This is the 2nd half of the story. The first half can be found here.
Soon after they settle down in the Mount Oak Township, Zina starts to feel that something is happening to her son Chris. He’s not as chirpy and happy as before. When his mother asks him about his day, he often replies, “OK.” End of the story. When his mother asks him about the friends he has made in school, he says, “a couple.”
“What’s going on with Chris? He doesn’t talk to me anymore.” Zina asks her husband. After a twelve hour day in their shops, Kit Lee is very tired.
“Can we have a rest? Don’t you feel tired? Well, I heard that some kids are like that. Remember our friend Pammy’s kid? He’s pretty silent whenever we see him.” Kit says.
“Pammy’s kid is a teenager. Of course he’s sulky. But Chris is only eight years old.” Zina says.
A little more investigation reveals that Chris feels very out of place in his new school. Nobody would play with him and he misses his old friends in Edison. Zina thinks giving him a little time, things will look up, but unfortunately that’s not the case. After one semester, Zina loses her hope.
“What am I going to do?” Zina asks her friends Pammy and Lulan the next time they meet.
“Move back to Edison.” Lulan says.
“I can’t do that. People will laugh at me. ‘Look at Zina. She wanted to fly to higher branches, only to be defeated. Now she comes back with her tail between her legs.’ I can’t let people despise me like that. I have to keep up my appearance.” Zina says.
“Give me a break, Zina. Let your friends have some fun at your expense. Be a good sport.” Lulan says.
“No.” Zina says.
“OK. How about move to a town with bad schools? The house will be cheap and property tax is cheap. You can use the saved money to send Chris to a private school.” Pammy says.
With the tip from Pammy, Zina launches a new “attack” on her husband Kit Lee at the dinner table about selling the house in Mount Oak and moving to Piscataway, which is a township next to Edison and has a below average school system. Kit is livid and refuses to listen to “the mad woman”, which is what he starts to call his wife. However Zina persists. She continues to talk, explain, cajole, and coax. And best of all, she uses her compliments of Kit strategically. Eventually Kit gives in.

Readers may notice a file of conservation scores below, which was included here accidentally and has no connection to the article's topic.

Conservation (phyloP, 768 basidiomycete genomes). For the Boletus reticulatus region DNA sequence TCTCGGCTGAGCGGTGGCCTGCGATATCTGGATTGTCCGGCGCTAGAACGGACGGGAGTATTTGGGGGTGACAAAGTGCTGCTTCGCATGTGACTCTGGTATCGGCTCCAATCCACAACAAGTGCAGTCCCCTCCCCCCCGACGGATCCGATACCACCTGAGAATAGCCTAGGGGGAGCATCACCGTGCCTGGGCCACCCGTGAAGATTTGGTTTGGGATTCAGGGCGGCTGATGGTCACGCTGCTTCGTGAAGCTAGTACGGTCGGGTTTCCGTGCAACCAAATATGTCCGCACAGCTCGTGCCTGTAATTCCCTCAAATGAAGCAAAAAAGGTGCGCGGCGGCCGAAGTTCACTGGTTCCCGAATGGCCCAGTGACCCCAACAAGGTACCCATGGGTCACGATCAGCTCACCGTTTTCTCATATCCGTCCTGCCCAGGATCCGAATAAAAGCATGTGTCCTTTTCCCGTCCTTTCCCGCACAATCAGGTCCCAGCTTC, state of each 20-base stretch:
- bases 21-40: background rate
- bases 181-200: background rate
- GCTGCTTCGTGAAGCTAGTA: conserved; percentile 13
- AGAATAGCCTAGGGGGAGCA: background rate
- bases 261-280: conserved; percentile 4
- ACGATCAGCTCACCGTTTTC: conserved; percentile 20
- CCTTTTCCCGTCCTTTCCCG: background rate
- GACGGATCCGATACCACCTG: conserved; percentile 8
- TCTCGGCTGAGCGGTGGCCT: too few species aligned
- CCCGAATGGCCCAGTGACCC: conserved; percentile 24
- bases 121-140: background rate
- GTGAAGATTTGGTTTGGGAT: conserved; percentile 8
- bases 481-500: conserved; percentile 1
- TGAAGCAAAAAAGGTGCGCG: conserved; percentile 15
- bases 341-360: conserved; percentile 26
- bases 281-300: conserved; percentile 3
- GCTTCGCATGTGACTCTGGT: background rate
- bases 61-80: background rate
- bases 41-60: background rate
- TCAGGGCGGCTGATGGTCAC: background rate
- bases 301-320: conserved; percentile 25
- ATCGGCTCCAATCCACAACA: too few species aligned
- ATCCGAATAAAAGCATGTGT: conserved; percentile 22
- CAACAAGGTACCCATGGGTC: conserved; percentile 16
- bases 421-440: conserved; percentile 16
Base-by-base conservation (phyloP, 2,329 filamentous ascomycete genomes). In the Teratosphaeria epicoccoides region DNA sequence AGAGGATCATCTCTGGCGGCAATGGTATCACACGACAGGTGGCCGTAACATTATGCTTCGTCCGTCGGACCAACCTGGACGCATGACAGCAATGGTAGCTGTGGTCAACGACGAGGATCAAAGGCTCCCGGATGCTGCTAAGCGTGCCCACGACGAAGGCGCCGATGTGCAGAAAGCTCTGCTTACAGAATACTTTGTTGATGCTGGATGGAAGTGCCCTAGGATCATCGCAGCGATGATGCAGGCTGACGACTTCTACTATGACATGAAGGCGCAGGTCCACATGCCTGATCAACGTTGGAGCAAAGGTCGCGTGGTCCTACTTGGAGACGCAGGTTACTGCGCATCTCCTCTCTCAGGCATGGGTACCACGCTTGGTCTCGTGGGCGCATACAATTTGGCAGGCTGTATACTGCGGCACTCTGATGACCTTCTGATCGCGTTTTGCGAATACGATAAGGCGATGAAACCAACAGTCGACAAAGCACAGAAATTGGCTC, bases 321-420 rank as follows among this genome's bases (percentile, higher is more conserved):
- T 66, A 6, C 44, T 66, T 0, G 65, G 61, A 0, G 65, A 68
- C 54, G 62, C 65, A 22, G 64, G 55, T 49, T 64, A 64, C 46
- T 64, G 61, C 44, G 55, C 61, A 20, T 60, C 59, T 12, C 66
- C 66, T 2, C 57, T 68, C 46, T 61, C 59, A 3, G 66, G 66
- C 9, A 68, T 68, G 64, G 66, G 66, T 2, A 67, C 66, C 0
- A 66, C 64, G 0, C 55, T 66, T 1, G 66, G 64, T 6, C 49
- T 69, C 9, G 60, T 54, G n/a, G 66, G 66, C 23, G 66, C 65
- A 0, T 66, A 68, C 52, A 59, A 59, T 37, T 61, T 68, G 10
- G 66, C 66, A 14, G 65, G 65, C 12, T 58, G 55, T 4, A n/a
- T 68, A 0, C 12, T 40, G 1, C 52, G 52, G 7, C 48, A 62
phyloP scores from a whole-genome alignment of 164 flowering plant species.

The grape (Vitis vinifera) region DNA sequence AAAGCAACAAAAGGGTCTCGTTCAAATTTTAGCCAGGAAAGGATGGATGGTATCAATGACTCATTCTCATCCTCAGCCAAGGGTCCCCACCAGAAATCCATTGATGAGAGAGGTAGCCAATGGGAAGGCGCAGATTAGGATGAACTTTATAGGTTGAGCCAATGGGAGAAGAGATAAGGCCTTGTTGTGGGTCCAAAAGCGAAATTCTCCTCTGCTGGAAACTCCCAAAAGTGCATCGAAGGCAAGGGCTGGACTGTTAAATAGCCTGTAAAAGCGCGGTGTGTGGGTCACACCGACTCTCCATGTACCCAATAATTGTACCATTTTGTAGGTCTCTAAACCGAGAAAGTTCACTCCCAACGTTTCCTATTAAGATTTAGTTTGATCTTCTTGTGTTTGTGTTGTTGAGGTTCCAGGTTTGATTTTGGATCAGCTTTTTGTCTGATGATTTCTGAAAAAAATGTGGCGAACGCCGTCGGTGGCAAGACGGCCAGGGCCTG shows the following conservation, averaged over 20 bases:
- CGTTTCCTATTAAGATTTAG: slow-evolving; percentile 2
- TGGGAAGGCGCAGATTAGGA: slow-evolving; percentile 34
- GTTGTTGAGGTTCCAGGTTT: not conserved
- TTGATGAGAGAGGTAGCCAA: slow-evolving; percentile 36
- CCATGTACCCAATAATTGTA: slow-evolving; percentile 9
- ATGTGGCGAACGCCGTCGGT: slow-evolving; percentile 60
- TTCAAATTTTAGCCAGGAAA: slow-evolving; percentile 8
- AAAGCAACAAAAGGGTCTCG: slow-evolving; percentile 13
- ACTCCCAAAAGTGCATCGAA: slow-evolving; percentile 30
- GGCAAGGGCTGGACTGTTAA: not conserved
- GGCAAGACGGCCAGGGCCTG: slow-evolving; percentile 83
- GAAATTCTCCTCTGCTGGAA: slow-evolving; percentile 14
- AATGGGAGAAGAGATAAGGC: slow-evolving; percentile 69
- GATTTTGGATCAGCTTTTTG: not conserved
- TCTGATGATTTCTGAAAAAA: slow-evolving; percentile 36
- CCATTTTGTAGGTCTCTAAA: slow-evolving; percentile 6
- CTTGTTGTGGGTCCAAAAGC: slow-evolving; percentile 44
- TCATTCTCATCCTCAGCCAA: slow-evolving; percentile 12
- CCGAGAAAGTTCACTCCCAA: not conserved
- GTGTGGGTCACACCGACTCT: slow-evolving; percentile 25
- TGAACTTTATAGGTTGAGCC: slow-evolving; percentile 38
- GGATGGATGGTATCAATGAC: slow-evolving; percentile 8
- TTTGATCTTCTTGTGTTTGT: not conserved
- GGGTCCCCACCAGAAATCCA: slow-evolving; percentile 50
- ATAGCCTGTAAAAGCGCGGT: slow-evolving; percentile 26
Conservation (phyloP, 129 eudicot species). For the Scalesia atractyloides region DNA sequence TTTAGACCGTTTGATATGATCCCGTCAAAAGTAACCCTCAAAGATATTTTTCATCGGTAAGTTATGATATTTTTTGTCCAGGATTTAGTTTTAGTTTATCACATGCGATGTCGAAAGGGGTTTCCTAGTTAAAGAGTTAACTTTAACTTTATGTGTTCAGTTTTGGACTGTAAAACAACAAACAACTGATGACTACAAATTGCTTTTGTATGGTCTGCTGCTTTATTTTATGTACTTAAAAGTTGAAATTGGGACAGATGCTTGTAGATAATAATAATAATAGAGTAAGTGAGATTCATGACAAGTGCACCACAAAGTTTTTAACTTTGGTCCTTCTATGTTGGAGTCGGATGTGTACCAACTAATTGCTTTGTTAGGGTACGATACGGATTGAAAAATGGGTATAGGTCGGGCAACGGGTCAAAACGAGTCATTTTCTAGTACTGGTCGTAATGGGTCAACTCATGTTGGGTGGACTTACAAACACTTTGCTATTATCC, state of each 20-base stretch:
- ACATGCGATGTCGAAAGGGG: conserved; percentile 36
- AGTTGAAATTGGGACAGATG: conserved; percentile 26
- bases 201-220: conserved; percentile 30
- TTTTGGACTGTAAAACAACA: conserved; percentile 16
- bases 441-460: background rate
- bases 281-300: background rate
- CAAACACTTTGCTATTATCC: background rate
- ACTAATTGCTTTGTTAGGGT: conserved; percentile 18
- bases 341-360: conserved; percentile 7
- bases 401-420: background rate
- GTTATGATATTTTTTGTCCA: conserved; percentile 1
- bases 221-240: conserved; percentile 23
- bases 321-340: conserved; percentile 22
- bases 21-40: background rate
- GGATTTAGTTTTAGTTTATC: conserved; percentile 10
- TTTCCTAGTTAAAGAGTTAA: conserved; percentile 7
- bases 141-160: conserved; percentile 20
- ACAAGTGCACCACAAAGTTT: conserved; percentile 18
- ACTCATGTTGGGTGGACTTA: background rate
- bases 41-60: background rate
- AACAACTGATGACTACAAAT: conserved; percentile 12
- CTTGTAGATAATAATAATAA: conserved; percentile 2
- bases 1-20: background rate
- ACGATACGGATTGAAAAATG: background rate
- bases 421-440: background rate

Since it is winter time, the selling of the house is not so quickly done. Usually spring and summer time are better for the housing market. As they are waiting to sell their house, Zina starts to apply for several private elementary schools for Chris close to Piscataway. Soon after the application, one of the private schools asks the parents and the kid to come in for an interview.
“Chris looks like a nice, quiet kid. We only have one question. Your transcripts show that you moved from Edison to Mount Oak public school last year. And now less than one year later, you want to move again?” One of the two interviewers asks.
“Yes, I would be happy if we can stay in Mount Oak for good, but Chris can’t make any friends there.” Zina says honestly.
The two interviewers exchange doubtful glances at each other.
“Chris, can you tell us why?” One of the interviewers asks.
“I don’t know.” Chris says.
“You don’t know? Can you tell us more?”
“No.” Chris says.
The two interviewers are a little more alarmed. At length, they tell Zina and Chris to go home and wait for their decision.
“Chris, please say something. I don’t like your short answers.” Zina says to Chris. And then she turns to the interviewers, “Chris is a normal kid. A very smart normal kid. He doesn’t have behavioral problems, which must be what you are thinking right now. You think it is Chris fault that he has to move from Edison to Mount Oak and then from Mount Oak to here. It is not. It is all because his father is wasting our money, you know, that we have to move from Edison. It has nothing to do with Chris. It’s not Chris’ fault at all… And I have to tell you ever since we settle down in Mount Oak, his father hasn’t gambled at all…”
“I don’t understand you. What happens to his father? A gambler?”
Zina’s English is not the best and the urgency of the situation makes her English even worse. She continues to prattle about Kit Lee’s spending habit, Mount Oak’s real estate, and Chris’ behavioral change, in the hope of pleading her case. However, her messy explanation only makes the situation worse. The two interviewers get more confused and uneasy. It looks to them that the family is dysfunctional with a gambling father, incoherent mother, and silent behavioral challenged kid who has no friend.
On the way home, Zina sighs and feels that the application is not going well. Then her telephone rings–her realtor calls to tell her that there’s a buyer for her house.
(To be continued here.)